If you’re currently running WordPress site with W3-Total-Cache plugin you may know Redis act a Database Cache module inside the plugin configuration. Installing and configuring Redis cache on Debian Ubuntu LTS server is very easy and you just need relax time to perform this task.

But, before doing that, what is actually Redis cache? Redis is an open-source software under BSD licensed, which commonly used as a database caching module with built in-memory data structure store. Redis has built-in replication with Lua scripting, LRU eviction, transactions, and different levels of on-disk persistence.

Redis provides high-availability via Sentinel and automatic partitioning with its Cluster module. Redis has also provide data structures like strings, hashes, lists, sets, sorted sets with range queries, bitmaps, hyperloglogs, geospatial indexes, and streams.

In order to build Redis cache inside your Debian Ubuntu LTS server, simply read the following tutorial.

Install and Configure Redis Cache on Ubuntu LTS Server, including version 14.04, 16.04, 18.04, and 20.04 LTS. Please note, if you’re Debian Ubuntu fans, it’s highly recomended to run only on LTS version if you want to use it as a server.

1.) Let’s install Redis Cache on Ubuntu LTS Server

This should work on all Ubuntu LTS version, including Ubuntu 14.04, 16.04, 18.04, and 20.04 LTS.

$ apt install redis-server php-redis -y

After that, enable and restart redis service.

$ systemctl restart redis-server.service
$ systemctl enable redis-server.service

To monitor redis, simply run this command.

$ redis-cli monitor

To login into redis cli, run this command.

$ redis-cli

To flush all redis caching, simply run this command.

$ flushall

Now, you can quit from redis cli interface.

$ quit

NOTE: For Ubuntu 14.04 – 16.04 LTS, you can use apt-get command, instead of apt command.

2.) Install Redis Cache on Debian Server

Including Debian 8 (Jessie), Debian 9 (Strecht), and Debian 10 (Buster). This is stable release version of the Debian distribution system.

$ apt install redis-server php5-redis php-redis

Restart and enable redis cache service.

$ systemctl restart redis-server.service
$ systemctl enable redis-server.service

Like Ubuntu, command is exactly same as Debian, so let’s login to redis cli interface

$ redis-cli

To monitor redis cache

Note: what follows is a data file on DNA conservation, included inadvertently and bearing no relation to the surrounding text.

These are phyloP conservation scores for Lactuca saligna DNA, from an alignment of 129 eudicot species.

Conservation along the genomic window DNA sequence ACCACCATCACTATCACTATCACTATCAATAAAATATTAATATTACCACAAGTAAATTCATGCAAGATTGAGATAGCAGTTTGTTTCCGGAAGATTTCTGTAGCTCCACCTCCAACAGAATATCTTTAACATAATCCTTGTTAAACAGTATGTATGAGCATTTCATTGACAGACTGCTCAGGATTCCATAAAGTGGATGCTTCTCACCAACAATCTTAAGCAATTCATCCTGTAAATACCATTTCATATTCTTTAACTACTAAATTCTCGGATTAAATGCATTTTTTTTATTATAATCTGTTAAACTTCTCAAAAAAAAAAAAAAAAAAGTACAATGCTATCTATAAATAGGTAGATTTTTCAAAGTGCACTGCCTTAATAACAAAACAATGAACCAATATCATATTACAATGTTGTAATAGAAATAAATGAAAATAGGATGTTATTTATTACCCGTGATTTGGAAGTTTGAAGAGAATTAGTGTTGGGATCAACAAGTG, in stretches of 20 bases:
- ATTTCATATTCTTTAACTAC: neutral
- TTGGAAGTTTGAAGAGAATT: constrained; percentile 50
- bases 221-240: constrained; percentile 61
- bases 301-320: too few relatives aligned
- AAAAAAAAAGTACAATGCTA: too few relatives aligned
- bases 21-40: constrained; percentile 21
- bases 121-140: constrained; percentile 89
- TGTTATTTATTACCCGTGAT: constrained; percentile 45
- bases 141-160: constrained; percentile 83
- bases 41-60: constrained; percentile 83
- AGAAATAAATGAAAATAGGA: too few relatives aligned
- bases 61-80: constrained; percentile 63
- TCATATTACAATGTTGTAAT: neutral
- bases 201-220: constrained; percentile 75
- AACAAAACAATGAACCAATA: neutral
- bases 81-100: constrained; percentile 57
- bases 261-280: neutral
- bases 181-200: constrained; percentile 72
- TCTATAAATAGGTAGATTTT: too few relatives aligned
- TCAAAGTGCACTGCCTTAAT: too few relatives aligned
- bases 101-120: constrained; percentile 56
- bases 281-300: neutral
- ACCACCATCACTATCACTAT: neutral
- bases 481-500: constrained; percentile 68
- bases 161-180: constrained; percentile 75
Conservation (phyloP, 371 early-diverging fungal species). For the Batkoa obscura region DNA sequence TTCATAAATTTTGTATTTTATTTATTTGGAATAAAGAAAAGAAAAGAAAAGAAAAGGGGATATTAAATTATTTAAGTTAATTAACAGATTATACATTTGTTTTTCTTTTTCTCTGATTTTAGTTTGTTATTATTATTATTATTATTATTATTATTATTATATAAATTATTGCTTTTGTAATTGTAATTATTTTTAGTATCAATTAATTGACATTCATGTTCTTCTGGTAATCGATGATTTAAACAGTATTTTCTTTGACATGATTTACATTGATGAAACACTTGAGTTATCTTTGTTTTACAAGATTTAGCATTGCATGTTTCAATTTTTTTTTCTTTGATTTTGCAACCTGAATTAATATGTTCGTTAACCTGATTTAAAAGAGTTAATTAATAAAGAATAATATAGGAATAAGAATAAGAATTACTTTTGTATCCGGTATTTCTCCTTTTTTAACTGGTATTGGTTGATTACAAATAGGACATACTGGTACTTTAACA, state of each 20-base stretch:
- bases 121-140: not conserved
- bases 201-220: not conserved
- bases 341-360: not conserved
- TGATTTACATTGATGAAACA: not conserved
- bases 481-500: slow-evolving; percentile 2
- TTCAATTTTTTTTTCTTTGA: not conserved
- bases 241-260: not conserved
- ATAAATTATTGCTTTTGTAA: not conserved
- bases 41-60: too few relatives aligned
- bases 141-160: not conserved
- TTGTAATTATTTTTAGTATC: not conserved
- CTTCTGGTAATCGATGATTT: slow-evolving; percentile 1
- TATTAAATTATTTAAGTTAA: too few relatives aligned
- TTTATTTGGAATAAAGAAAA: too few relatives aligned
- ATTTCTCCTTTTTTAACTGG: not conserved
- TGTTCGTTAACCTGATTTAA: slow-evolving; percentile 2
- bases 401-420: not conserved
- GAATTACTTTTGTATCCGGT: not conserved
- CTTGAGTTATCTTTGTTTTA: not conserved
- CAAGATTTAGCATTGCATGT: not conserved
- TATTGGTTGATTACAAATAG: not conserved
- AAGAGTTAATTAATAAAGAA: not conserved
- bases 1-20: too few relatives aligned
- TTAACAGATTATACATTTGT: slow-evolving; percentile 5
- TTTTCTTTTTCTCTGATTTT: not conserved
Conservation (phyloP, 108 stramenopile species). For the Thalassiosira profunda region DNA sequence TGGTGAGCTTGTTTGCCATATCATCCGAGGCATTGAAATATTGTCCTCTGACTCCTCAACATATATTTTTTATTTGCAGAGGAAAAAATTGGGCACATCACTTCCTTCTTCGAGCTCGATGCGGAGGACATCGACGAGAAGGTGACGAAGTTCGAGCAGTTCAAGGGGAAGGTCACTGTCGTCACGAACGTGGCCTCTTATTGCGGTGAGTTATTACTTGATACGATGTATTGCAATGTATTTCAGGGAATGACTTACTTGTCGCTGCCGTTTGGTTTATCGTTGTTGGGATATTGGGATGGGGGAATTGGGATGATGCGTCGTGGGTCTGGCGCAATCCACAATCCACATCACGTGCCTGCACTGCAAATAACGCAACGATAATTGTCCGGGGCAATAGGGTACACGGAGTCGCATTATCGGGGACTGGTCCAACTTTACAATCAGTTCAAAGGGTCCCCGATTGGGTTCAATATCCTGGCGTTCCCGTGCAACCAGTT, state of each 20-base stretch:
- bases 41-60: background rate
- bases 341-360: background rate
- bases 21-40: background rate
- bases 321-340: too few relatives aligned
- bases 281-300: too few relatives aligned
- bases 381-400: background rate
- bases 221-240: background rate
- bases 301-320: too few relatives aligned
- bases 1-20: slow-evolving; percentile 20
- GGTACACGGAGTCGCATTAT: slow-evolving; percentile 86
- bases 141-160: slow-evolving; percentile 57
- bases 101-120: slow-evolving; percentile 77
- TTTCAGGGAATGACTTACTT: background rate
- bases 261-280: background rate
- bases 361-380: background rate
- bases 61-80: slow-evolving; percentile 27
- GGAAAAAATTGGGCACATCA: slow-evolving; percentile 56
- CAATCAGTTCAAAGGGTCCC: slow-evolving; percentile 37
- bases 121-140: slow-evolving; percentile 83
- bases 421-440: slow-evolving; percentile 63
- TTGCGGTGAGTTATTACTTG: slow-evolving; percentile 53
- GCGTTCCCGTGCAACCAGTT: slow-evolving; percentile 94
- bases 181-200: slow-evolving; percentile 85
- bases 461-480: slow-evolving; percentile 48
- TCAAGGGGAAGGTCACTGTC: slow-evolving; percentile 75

$ redis-cli monitor

FLush all redis cache

$ flushall

Quit from redis interface

$ quit

3.) Fine-tune for Redis Cache

Let’s doing performance tuning for Redis cache, we can do it via redis.conf configuration file.

Open redis.conf file using nano editor or your preferred Linux editor, and then only change the following redis directive / variable.

$ nano /etc/redis/redis.conf
--------------------------------------------------------------------------------------
...
# TCP listen() backlog.
#
# In high requests-per-second environments you need an high backlog in order
# to avoid slow clients connections issues.
tcp-backlog 65536 # default is 511

# Close the connection after a client is idle for N seconds (0 to disable)
timeout 30

# TCP keepalive.
#
# If non-zero, use SO_KEEPALIVE to send TCP ACKs to clients in absence
# of communication. This is useful for two reasons:
#
# A reasonable value for this option is 60 seconds.
tcp-keepalive 60

################################### LIMITS ####################################

# Once the limit is reached Redis will close all the new connections sending
# an error 'max number of clients reached'.
#
maxclients 10000

# When a child rewrites the AOF file, if the following option is enabled
# the file will be fsync-ed every 32 MB of data generated.
aof-rewrite-incremental-fsync yes
maxmemory 256mb
maxmemory-policy allkeys-lru
--------------------------------------------------------------------------------------

After that, don’t forget to restart redis cache service.

$ systemctl restart redis.service

OR

$ service redis restart

CONCLUSION

Installing and configuring Redis cache on Debian/Ubuntu server is quite easy, simply read the above tutorial step by step. Also, don’t forget to take your time for a moment.

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